Disarming and charming: two qualities that can be instantly attributed to the Welsh accent coming across the line. This particular accent belongs to UK pop sensation Marina Lambrini Diamandis, or as she is more commonly known to the public, Marina and the Diamonds.
Behind her sophomore record Electra Heart, Marina continues to build a following based on a sassy personality that is indicative in her music. It’s evident when speaking with Marina that this cheeky persona is no hoax but rather an inherent part of her character. Lively and unassuming, perhaps it’s these irresistible quirks that led to Marina and the Diamonds being chosen as a supporting act for rock giants Coldplay on their current European tour.
When Music Feeds caught up with Marina, the Coldplay tour had just passed through Porto, Portugal. Based on this photograph and Marina testimony, the show was surely an unforgettable night.
“It was amazing, but it absolutely pissed it down like never before, but it was really incredible”, Marina assures.
“It’s a nice challenge…because the thing is, I haven’t really performed in torrential rain before… So I just used the umbrella as my prop; I was Gene Kelly for a minute, you know, it was great.”
As one might presume, the motivations for supporting an act the calibre of Coldplay would be varied. Somewhat surprisingly, however, is Marina’s claim that the opportunity to attract new fans isn’t one of them.
“Maybe that’s a response to what record labels might expect and they think just because you’re on tour with a big name, you’re going to become a big name”, Marina suggests.
“But as fatalistic and depressing as I am, I like to think of the reality, which is that you might gain fans, and to be honest, I probably will because I think the record is starting to…connect around Europe. But for me personally, the one reason I was so thrilled to do this was because I really want to improve as a performer and to watch Coldplay and see what they do, so it’s more of a learning experience for me.”
The record in question is the aforementioned second LP Electra Heart, a twelve to sixteen track pop album, depending on which edition you encounter. Marina was bizarrely encouraged by her team to limit the number of songs to eleven as it was considered a ‘cleaner’ number.
“It was actually my manager, God bless him. I think they thought it was a purer kind of representation”, Marina laughs.
“And you know what they wanted me to cut? ‘Teen-f’ing-Idle’, which is like one of the favourite tracks now. So it just kind of goes to show sometimes your artistic instincts are right, and that’s what should be heard.”
In spite of such an odd suggestion, Marina maintains that her label isn’t out to reshape her natural state or transform her identity.
“I don’t think anyone like a label wants to create some kind of ‘fakeoid’ boring plastic campaign. So I think they are on your side for the main part, and especially in my experience because I was signed to an indie, a subsidiary of Atlantic, there’s only like two people in it. So my team is really small, it’s only like three or four people and I’m super with it”, Marina explains.
“But you know, just as with any job, you kind of, you know sometimes you have an idea and it clashes with other people’s (ideas) and it’s hard to explain why you want things a certain way. So it’s alright, I’m pretty happy actually with my experience so far.”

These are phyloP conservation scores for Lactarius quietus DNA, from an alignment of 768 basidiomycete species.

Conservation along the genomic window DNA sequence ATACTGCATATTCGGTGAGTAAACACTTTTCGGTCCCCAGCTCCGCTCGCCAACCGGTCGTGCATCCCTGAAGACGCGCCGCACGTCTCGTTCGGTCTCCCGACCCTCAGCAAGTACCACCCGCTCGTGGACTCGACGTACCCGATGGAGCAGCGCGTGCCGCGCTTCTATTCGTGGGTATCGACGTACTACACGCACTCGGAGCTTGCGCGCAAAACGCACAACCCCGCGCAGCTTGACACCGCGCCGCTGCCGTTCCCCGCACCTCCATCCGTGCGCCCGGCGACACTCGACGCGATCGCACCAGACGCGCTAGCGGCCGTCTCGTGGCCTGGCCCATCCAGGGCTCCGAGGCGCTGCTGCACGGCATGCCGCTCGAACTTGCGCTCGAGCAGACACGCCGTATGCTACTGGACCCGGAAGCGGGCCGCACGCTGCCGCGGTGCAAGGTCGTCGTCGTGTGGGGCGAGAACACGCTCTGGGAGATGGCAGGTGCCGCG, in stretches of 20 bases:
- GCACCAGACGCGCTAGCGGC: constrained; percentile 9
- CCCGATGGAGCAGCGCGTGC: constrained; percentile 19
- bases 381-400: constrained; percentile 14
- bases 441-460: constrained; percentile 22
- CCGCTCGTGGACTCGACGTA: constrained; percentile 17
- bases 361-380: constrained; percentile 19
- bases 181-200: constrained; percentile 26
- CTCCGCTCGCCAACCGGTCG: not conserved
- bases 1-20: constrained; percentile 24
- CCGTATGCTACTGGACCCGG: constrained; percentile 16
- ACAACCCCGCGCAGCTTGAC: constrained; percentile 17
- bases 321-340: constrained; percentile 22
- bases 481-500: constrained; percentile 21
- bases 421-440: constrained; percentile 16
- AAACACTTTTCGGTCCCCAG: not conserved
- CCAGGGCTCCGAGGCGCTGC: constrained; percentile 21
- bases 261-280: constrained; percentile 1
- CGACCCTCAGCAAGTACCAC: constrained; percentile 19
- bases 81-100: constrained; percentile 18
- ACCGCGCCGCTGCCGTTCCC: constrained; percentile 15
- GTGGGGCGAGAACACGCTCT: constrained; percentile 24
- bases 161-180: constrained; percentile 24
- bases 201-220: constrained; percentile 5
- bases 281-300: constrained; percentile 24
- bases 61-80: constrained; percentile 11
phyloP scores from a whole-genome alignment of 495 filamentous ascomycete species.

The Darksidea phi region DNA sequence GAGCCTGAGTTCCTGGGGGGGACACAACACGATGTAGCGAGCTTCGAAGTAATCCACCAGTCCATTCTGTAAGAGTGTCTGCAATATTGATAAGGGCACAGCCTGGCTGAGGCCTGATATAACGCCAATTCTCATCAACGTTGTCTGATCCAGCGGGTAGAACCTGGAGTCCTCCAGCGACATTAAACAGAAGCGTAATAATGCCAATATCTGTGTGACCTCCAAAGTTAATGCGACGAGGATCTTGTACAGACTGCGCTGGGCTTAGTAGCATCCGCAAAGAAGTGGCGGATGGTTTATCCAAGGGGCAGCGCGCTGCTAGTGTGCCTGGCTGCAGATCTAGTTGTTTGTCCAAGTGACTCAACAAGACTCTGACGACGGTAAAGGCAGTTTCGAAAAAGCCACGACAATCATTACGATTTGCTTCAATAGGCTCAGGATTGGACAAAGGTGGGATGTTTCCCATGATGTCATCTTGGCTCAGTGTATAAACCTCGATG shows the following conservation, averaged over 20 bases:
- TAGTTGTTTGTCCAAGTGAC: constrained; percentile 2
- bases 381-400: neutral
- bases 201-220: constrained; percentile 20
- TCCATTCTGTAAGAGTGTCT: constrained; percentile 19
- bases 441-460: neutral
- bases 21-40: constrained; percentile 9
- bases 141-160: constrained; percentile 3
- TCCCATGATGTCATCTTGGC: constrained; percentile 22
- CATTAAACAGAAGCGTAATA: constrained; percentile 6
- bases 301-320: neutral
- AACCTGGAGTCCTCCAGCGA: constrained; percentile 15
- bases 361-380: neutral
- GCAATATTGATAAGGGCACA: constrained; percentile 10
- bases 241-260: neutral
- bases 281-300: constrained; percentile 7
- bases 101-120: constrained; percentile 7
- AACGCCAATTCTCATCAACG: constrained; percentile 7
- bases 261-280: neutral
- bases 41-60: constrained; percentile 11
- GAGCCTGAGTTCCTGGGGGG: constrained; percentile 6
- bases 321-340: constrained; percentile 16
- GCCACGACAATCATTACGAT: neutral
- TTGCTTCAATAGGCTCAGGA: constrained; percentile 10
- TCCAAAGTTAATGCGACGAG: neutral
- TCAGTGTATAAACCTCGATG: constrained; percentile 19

One of Marina’s ideas that led to her increasing success is the lead single Primadonna. A song that seemingly celebrates a superficial and elitist lifestyle, Primadonna is actually a dry self-deprecating take on how people may perceive the young starlet.
“I think it’s making light of my ambitions. It’s weird because it’s like, while we kind of look at pop stars, I feel like the best ones are ones who are interesting and smart but also people who like to have fun. I don’t think you should take your ambitions too seriously”, Marina poses.
“Whereas the first album I felt kind of really heavy about things, so with this one, it’s like it’s just much more exciting for some reason and I feel like Primadonna.”
“Obviously I’m not like that in real life but… I feel like every girl can be a brat, especially when you’re kind of connecting that to love and the idea of wanting to be everything to somebody in a relationship.”
Chart-friendly pop is often dismissed based on its appearance: hooks and choruses readily taken out of context and inserted into movie scenes or invoked as overarching anthems based on a snippet or two. Sometimes this is the goal of manufactured music, crafted with the intent of cross-marketing. But on the other hand, a chart-friendly pop song choked full of irony and written with sincerity such as Primadonna may be misconstrued and falsely portrayed as an ambassador of the very behaviour that it’s ridiculing.
“Well, perversely that’s what excites me actually, because I think the response I’ve had to the album so far is that the kind of serious British press did not get the irony at all, but then I attracted a lot of new fans that probably did take it at…well not at face value, but people who have been listening to me for a long time were like, ‘Everyone’s going to think she’s actually like this’, but I don’t care.”
“A song is a song as far as I’m concerned and I like poking fun. I think that’s kind of what I’m inspired by, whatever I see in everyday life. So I don’t think it actually matters how you take it, I think the song’s good and that’s the only thing at the end of the day really.”
“I think as long as the public understands, that’s all you need because they’re the ones who are going to come see and you and be fans of you. So I guess that’s my only wish, really.”
Electra Heart by Marina and the Diamonds – out now
Watch: Marina and the Diamonds – Primadonna
Listen: Marina and the Diamonds – Teen Idle